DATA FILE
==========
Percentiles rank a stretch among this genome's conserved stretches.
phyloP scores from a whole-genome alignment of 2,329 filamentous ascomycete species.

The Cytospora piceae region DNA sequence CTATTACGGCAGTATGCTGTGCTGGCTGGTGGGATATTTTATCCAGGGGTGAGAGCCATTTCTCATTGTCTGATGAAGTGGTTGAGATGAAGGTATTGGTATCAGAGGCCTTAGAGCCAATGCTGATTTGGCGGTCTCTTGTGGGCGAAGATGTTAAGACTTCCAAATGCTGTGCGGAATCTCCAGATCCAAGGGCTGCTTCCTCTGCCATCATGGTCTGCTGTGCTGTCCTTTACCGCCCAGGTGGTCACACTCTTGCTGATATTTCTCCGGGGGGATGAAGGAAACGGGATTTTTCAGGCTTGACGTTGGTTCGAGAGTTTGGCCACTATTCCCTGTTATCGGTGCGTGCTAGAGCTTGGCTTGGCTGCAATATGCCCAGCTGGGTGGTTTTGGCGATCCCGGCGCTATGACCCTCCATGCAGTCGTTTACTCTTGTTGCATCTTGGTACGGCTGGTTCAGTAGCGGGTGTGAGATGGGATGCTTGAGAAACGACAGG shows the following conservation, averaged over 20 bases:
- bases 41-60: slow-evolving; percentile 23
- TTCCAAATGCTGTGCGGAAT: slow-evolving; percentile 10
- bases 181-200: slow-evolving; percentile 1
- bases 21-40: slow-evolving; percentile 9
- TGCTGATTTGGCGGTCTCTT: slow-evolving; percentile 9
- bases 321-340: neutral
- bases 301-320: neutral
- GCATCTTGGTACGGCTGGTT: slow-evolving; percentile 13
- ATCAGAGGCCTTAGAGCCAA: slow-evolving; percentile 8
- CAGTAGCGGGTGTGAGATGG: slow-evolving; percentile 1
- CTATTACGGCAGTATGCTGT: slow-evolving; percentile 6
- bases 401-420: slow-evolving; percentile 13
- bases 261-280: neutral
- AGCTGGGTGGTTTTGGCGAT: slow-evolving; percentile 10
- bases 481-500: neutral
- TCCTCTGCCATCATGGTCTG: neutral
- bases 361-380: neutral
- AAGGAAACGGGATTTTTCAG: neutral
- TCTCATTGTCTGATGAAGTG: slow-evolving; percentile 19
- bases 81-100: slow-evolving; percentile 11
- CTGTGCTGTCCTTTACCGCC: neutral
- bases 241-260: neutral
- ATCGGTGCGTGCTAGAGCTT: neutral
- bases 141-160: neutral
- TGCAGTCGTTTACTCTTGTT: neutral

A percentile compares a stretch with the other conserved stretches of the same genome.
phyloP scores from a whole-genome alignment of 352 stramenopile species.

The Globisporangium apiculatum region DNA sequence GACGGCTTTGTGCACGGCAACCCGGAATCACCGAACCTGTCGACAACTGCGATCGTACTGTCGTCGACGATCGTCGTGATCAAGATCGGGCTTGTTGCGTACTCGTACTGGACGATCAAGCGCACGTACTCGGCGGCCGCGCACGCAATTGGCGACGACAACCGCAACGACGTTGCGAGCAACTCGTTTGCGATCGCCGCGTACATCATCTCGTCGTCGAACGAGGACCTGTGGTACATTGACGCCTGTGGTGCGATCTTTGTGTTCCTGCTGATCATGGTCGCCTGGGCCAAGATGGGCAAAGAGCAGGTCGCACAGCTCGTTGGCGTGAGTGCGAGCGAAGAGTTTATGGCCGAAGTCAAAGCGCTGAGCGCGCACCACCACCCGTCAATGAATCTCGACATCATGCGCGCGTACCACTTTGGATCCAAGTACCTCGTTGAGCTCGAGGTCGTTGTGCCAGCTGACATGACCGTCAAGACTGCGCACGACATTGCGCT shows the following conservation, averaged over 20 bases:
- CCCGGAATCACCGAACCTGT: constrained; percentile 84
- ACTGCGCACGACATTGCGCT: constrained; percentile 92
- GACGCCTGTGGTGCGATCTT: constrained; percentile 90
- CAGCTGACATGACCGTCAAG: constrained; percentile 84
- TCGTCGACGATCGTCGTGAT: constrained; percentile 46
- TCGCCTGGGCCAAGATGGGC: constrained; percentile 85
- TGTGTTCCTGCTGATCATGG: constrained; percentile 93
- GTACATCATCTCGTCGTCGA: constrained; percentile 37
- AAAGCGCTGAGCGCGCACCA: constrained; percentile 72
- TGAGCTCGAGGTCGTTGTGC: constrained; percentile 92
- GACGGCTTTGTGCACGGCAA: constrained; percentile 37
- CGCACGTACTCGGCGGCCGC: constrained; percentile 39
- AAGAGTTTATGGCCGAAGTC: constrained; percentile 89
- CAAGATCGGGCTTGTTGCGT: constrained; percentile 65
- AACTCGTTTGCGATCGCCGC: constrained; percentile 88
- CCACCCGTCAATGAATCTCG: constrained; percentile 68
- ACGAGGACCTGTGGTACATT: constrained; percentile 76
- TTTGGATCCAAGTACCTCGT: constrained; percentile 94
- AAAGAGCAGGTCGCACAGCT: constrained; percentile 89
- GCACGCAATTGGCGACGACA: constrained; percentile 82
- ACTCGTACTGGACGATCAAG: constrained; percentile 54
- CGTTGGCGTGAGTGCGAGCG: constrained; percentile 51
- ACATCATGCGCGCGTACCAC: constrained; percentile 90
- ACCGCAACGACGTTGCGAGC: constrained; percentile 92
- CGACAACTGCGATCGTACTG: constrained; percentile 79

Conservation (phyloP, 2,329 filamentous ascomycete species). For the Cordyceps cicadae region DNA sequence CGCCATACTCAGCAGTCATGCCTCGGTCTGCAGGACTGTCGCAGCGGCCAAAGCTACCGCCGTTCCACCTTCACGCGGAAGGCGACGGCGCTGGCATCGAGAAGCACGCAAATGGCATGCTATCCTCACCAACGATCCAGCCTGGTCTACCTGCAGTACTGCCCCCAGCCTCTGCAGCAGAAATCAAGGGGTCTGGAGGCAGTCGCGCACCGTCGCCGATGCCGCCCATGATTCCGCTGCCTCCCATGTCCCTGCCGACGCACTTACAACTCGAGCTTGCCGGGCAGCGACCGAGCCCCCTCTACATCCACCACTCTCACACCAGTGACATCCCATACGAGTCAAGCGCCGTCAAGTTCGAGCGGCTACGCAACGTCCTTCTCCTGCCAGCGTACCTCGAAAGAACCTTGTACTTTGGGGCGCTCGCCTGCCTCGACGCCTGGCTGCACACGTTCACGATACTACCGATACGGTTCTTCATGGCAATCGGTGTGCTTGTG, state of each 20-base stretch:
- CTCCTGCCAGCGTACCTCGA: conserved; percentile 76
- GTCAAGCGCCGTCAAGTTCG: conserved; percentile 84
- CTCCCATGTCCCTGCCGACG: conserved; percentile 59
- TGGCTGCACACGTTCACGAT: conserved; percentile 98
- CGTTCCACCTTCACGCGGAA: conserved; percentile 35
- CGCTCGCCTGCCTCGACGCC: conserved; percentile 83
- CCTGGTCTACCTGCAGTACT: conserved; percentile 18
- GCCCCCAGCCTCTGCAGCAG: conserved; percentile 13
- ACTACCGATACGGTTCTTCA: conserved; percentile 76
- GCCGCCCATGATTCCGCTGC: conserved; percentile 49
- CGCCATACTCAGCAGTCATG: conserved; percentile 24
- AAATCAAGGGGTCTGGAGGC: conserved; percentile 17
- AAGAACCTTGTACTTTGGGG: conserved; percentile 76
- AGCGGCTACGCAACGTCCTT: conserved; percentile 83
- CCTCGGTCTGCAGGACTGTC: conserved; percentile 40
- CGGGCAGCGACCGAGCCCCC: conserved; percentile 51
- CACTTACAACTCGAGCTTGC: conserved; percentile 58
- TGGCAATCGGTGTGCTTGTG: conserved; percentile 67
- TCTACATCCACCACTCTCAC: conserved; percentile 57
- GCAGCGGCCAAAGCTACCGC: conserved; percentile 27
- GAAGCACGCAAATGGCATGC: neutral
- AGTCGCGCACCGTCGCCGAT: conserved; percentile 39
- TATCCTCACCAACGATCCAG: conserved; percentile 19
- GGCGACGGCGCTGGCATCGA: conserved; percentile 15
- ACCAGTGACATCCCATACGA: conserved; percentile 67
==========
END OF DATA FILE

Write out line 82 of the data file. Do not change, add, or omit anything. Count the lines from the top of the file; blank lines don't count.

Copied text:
- ACCAGTGACATCCCATACGA: conserved; percentile 67